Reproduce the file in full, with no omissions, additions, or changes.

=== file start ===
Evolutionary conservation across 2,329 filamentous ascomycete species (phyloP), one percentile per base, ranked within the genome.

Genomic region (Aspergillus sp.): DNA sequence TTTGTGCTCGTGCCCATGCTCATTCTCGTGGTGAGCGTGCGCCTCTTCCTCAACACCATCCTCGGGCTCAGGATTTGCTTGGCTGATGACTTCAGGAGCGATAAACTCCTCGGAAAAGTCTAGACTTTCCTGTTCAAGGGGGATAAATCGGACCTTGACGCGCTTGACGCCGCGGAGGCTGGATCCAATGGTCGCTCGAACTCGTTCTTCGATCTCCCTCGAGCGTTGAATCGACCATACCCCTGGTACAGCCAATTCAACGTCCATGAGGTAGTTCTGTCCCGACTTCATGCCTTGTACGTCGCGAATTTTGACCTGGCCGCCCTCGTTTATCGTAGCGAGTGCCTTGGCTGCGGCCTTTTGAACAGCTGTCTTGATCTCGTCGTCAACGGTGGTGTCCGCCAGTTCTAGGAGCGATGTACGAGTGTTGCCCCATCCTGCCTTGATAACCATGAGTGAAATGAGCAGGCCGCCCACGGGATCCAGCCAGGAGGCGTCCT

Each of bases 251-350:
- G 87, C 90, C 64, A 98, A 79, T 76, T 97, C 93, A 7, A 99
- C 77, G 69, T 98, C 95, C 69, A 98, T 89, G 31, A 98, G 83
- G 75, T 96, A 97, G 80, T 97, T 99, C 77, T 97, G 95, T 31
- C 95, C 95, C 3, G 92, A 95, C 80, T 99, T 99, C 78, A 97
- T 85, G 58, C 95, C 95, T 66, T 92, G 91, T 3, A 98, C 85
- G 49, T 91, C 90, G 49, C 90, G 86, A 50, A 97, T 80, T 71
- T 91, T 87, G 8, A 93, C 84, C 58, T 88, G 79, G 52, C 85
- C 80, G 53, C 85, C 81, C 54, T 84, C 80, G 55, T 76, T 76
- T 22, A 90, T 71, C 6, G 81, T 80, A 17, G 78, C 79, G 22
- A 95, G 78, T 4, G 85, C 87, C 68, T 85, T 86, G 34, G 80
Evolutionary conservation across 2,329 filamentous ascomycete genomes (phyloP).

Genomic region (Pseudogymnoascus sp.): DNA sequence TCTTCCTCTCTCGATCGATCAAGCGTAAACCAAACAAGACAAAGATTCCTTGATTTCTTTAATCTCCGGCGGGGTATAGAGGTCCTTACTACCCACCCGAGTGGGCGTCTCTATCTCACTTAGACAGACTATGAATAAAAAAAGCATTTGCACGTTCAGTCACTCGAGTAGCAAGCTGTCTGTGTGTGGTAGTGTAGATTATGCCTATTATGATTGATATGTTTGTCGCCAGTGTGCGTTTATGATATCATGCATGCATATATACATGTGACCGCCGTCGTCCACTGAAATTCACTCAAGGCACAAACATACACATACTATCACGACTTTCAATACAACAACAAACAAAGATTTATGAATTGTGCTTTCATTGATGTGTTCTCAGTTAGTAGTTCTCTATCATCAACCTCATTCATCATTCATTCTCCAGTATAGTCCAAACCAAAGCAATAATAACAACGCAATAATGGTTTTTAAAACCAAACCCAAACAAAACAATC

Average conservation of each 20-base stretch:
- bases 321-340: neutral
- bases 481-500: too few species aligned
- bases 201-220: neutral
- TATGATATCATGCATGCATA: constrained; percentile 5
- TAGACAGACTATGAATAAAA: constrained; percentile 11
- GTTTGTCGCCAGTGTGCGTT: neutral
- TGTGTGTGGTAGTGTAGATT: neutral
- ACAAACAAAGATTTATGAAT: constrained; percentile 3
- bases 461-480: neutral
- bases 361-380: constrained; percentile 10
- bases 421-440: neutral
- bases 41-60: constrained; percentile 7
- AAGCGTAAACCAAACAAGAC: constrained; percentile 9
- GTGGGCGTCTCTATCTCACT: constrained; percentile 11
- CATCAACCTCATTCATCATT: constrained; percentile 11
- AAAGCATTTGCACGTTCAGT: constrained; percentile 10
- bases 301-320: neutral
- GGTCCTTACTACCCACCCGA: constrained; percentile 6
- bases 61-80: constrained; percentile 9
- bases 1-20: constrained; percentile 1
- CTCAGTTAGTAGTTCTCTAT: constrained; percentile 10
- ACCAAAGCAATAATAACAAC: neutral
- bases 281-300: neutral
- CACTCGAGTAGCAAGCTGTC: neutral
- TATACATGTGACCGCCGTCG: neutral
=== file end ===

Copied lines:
Evolutionary conservation across 2,329 filamentous ascomycete species (phyloP), one percentile per base, ranked within the genome.

Genomic region (Aspergillus sp.): DNA sequence TTTGTGCTCGTGCCCATGCTCATTCTCGTGGTGAGCGTGCGCCTCTTCCTCAACACCATCCTCGGGCTCAGGATTTGCTTGGCTGATGACTTCAGGAGCGATAAACTCCTCGGAAAAGTCTAGACTTTCCTGTTCAAGGGGGATAAATCGGACCTTGACGCGCTTGACGCCGCGGAGGCTGGATCCAATGGTCGCTCGAACTCGTTCTTCGATCTCCCTCGAGCGTTGAATCGACCATACCCCTGGTACAGCCAATTCAACGTCCATGAGGTAGTTCTGTCCCGACTTCATGCCTTGTACGTCGCGAATTTTGACCTGGCCGCCCTCGTTTATCGTAGCGAGTGCCTTGGCTGCGGCCTTTTGAACAGCTGTCTTGATCTCGTCGTCAACGGTGGTGTCCGCCAGTTCTAGGAGCGATGTACGAGTGTTGCCCCATCCTGCCTTGATAACCATGAGTGAAATGAGCAGGCCGCCCACGGGATCCAGCCAGGAGGCGTCCT

Each of bases 251-350:
- G 87, C 90, C 64, A 98, A 79, T 76, T 97, C 93, A 7, A 99
- C 77, G 69, T 98, C 95, C 69, A 98, T 89, G 31, A 98, G 83
- G 75, T 96, A 97, G 80, T 97, T 99, C 77, T 97, G 95, T 31
- C 95, C 95, C 3, G 92, A 95, C 80, T 99, T 99, C 78, A 97
- T 85, G 58, C 95, C 95, T 66, T 92, G 91, T 3, A 98, C 85
- G 49, T 91, C 90, G 49, C 90, G 86, A 50, A 97, T 80, T 71
- T 91, T 87, G 8, A 93, C 84, C 58, T 88, G 79, G 52, C 85
- C 80, G 53, C 85, C 81, C 54, T 84, C 80, G 55, T 76, T 76
- T 22, A 90, T 71, C 6, G 81, T 80, A 17, G 78, C 79, G 22
- A 95, G 78, T 4, G 85, C 87, C 68, T 85, T 86, G 34, G 80
Evolutionary conservation across 2,329 filamentous ascomycete genomes (phyloP).

Genomic region (Pseudogymnoascus sp.): DNA sequence TCTTCCTCTCTCGATCGATCAAGCGTAAACCAAACAAGACAAAGATTCCTTGATTTCTTTAATCTCCGGCGGGGTATAGAGGTCCTTACTACCCACCCGAGTGGGCGTCTCTATCTCACTTAGACAGACTATGAATAAAAAAAGCATTTGCACGTTCAGTCACTCGAGTAGCAAGCTGTCTGTGTGTGGTAGTGTAGATTATGCCTATTATGATTGATATGTTTGTCGCCAGTGTGCGTTTATGATATCATGCATGCATATATACATGTGACCGCCGTCGTCCACTGAAATTCACTCAAGGCACAAACATACACATACTATCACGACTTTCAATACAACAACAAACAAAGATTTATGAATTGTGCTTTCATTGATGTGTTCTCAGTTAGTAGTTCTCTATCATCAACCTCATTCATCATTCATTCTCCAGTATAGTCCAAACCAAAGCAATAATAACAACGCAATAATGGTTTTTAAAACCAAACCCAAACAAAACAATC

Average conservation of each 20-base stretch:
- bases 321-340: neutral
- bases 481-500: too few species aligned
- bases 201-220: neutral
- TATGATATCATGCATGCATA: constrained; percentile 5
- TAGACAGACTATGAATAAAA: constrained; percentile 11
- GTTTGTCGCCAGTGTGCGTT: neutral
- TGTGTGTGGTAGTGTAGATT: neutral
- ACAAACAAAGATTTATGAAT: constrained; percentile 3
- bases 461-480: neutral
- bases 361-380: constrained; percentile 10
- bases 421-440: neutral
- bases 41-60: constrained; percentile 7
- AAGCGTAAACCAAACAAGAC: constrained; percentile 9
- GTGGGCGTCTCTATCTCACT: constrained; percentile 11
- CATCAACCTCATTCATCATT: constrained; percentile 11
- AAAGCATTTGCACGTTCAGT: constrained; percentile 10
- bases 301-320: neutral
- GGTCCTTACTACCCACCCGA: constrained; percentile 6
- bases 61-80: constrained; percentile 9
- bases 1-20: constrained; percentile 1
- CTCAGTTAGTAGTTCTCTAT: constrained; percentile 10
- ACCAAAGCAATAATAACAAC: neutral
- bases 281-300: neutral
- CACTCGAGTAGCAAGCTGTC: neutral
- TATACATGTGACCGCCGTCG: neutral